Lowery said the change was made in an attempt to put the strongest and fastest players in the field and give Kenai its best shot at beating Palmer.
“Our (goal) was to be unpredictable,” Lowery said. “We were trying to get our best athletes into space, and we were facing a very good line on both sides of the ball.”
Unfortunately, Kenai had trouble containing Palmer’s running attack, as the Moose were able to control the clock and score when it counted. Overall, Palmer had 274 rushing yards, with three different backs carrying the ball over 66 yards each.
The Stars are coming off a 47-0 blowout over Eagle River, which extended SoHi’s state-record win streak to 46 in a row and their season to 7-0. A win Saturday would also give SoHi an undefeated regular season for a fourth consecutive year.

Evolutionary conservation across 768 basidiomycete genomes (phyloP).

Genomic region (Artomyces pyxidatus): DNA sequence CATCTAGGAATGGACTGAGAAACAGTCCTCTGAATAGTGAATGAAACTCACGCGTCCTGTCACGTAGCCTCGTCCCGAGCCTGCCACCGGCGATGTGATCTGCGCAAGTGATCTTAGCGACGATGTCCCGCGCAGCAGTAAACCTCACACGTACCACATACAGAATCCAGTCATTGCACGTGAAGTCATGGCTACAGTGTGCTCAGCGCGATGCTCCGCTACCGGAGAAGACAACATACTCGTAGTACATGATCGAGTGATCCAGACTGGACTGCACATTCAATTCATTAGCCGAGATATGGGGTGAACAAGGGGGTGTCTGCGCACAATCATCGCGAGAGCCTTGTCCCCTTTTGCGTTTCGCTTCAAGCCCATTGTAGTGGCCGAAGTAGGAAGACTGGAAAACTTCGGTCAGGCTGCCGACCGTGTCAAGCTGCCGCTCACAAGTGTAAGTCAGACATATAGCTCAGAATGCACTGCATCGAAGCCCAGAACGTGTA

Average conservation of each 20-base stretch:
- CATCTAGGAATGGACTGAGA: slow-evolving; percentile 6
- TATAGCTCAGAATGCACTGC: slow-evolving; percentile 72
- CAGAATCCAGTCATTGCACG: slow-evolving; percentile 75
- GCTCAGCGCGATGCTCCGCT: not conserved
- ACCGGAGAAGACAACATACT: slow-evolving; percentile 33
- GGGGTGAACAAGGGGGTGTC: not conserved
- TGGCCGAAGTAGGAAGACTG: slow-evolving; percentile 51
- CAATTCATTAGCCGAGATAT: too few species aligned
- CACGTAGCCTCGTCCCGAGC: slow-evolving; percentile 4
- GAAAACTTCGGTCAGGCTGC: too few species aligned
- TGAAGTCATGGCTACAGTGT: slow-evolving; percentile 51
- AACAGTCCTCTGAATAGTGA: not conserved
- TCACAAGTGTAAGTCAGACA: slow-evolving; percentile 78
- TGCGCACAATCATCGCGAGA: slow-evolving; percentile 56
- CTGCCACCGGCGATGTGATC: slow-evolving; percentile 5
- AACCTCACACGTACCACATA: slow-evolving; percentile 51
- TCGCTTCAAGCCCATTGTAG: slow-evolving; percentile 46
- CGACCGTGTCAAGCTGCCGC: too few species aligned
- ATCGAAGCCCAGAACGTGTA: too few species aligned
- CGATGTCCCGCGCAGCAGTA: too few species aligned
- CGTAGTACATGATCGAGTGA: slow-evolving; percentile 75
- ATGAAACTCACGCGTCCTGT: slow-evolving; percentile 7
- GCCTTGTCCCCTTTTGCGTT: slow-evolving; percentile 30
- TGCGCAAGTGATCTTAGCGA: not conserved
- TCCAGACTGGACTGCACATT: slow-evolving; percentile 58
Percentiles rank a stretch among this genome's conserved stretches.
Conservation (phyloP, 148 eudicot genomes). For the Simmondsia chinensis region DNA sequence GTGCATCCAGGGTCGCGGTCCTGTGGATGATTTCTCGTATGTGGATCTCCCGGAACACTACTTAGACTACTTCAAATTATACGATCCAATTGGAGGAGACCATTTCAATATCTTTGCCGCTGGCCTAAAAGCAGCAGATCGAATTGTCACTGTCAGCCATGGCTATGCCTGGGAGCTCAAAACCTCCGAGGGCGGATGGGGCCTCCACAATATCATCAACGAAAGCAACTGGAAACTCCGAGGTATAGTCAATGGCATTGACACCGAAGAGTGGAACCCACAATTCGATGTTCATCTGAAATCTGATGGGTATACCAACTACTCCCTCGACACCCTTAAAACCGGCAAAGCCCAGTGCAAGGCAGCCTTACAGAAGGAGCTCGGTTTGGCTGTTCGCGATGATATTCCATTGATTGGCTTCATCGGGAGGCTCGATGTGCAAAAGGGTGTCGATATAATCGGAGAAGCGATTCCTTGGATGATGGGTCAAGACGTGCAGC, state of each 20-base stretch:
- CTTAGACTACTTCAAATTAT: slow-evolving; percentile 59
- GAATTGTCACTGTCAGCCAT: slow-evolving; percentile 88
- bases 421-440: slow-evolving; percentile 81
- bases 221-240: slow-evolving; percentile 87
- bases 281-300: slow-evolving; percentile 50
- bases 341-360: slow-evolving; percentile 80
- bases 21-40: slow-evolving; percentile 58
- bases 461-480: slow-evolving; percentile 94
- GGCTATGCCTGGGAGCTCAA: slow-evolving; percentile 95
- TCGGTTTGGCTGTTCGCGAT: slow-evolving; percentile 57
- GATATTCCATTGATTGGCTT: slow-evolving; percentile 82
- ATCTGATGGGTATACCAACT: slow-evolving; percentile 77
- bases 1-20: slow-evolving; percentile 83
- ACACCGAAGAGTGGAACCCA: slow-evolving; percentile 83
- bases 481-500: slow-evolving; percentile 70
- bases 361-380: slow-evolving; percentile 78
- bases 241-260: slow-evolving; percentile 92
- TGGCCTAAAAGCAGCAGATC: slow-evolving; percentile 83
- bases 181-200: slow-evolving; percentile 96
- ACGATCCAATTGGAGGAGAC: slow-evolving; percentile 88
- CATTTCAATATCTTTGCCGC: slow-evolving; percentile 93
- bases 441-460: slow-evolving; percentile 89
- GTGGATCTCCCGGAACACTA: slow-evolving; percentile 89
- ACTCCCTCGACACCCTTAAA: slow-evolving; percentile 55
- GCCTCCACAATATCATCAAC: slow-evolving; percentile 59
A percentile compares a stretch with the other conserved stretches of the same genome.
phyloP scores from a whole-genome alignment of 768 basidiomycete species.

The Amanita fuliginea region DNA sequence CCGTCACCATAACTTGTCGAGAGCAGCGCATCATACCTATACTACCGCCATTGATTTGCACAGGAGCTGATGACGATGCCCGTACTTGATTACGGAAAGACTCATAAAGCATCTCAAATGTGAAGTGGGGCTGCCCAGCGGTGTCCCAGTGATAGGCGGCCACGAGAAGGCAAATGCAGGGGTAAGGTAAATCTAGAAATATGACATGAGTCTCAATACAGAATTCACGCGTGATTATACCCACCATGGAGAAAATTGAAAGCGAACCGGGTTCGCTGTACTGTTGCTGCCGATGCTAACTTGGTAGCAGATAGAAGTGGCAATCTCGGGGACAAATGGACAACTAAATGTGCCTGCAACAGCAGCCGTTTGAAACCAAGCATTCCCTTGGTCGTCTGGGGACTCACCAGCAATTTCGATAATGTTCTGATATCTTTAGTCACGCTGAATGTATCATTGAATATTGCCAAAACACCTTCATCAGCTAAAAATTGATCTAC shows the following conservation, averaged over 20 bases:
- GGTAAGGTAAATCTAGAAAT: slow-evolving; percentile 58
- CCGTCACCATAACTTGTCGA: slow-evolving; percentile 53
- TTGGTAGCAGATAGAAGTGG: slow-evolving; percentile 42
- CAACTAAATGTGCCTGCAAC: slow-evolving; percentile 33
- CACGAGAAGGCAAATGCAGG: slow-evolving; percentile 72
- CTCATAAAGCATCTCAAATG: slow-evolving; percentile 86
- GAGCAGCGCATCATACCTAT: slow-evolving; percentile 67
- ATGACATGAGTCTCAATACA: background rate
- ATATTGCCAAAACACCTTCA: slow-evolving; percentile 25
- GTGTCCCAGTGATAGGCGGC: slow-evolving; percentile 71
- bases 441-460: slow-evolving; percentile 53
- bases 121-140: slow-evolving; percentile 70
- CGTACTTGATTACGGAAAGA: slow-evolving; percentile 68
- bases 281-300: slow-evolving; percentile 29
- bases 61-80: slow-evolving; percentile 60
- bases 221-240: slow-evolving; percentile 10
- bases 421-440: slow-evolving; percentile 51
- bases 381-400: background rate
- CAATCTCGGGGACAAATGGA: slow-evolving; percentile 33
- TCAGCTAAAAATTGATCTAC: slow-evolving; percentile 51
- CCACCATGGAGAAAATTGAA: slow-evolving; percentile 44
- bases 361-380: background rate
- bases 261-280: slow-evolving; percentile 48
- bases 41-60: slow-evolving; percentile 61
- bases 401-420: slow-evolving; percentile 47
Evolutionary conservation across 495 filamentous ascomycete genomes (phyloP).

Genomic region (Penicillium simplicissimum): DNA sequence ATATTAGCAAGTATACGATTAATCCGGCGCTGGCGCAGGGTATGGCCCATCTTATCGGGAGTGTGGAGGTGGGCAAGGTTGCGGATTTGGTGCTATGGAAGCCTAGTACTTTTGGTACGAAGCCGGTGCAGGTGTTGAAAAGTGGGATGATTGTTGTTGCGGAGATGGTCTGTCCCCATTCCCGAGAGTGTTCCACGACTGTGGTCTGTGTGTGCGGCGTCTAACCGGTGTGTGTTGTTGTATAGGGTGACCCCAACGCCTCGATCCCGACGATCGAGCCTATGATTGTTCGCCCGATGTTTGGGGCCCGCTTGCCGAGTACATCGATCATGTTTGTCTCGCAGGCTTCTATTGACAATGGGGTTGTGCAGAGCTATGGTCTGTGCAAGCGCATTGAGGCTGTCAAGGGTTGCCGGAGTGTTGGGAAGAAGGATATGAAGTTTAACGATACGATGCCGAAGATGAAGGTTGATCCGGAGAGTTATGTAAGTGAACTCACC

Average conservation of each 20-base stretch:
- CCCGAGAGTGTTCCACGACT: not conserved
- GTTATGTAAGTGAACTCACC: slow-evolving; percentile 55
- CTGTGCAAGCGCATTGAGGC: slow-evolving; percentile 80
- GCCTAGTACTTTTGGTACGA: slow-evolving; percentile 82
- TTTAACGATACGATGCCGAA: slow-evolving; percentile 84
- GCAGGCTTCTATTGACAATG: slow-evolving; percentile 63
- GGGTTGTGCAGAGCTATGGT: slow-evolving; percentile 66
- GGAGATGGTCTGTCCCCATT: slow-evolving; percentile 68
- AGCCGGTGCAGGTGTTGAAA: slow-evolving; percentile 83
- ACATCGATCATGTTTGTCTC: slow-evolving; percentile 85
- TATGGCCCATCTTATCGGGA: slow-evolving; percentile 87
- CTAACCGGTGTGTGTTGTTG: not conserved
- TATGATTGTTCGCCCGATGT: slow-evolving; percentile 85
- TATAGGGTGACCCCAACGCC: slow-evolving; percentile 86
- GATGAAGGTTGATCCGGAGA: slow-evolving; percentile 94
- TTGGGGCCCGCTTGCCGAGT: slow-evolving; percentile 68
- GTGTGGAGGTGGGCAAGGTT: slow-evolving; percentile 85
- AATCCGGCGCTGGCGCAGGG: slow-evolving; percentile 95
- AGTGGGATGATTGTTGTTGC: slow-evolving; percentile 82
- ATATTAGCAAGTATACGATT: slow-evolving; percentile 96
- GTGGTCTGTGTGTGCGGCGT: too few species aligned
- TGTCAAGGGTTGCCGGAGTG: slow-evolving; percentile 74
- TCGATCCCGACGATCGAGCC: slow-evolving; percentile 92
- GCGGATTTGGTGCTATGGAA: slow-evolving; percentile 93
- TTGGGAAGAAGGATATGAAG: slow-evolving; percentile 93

As the favorite against the Kards, Brantley Jr. has been in this position many times, and knows how to tackle the challenge.
“Kenai is in a situation where they can play up the David and Goliath storyline,” he said. “They can play loose and not have anything to lose, it’s a game on paper they’re not supposed to win.
“It can make their entire season, they could turn it around in one game.”
Having to manage a banged-up team over the course of a tough schedule has left Brantley Jr. with the decision to play whoever is ready. Lineman Kyle Marcuson and tight end Andy West are both expected to play Saturday, but the coach said lineman Aseli Finau is still questionable.
Against Kenai’s speed, any size advantage could be useful.
“Gillies, Tuttle and Riddall can take the ball to the house at any time,” Brantley Jr. said. “We know that all three are extremely talented, but at the same time, we can’t focus on stopping one or two players.”